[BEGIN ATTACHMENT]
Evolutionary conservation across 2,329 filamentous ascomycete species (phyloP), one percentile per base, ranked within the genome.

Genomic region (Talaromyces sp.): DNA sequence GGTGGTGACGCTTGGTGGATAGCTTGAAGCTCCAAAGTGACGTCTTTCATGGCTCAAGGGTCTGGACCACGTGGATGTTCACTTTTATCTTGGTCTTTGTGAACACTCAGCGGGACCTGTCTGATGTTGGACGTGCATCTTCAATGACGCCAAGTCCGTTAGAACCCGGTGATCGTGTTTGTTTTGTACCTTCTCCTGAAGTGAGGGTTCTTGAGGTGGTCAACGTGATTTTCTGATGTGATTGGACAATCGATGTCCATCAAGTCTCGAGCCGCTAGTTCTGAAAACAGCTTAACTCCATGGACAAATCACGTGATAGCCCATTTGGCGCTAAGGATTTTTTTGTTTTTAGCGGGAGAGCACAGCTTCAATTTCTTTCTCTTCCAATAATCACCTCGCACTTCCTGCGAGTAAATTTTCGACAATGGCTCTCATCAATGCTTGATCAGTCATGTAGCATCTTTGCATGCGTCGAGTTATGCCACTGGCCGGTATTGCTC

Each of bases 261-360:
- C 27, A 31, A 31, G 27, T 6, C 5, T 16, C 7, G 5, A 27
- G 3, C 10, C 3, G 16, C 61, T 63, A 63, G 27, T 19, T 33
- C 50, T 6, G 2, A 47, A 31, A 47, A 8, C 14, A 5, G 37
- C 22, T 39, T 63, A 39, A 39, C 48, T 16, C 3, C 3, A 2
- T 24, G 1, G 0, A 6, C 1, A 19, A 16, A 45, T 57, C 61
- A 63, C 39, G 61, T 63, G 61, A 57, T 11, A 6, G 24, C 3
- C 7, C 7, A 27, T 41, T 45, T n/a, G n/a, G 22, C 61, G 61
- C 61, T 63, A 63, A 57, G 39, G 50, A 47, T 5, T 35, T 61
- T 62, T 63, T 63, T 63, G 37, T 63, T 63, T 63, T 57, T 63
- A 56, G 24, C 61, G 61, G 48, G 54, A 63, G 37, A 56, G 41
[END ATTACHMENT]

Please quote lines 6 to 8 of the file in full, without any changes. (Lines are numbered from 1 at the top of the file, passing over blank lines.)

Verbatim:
- C 50, T 6, G 2, A 47, A 31, A 47, A 8, C 14, A 5, G 37
- C 22, T 39, T 63, A 39, A 39, C 48, T 16, C 3, C 3, A 2
- T 24, G 1, G 0, A 6, C 1, A 19, A 16, A 45, T 57, C 61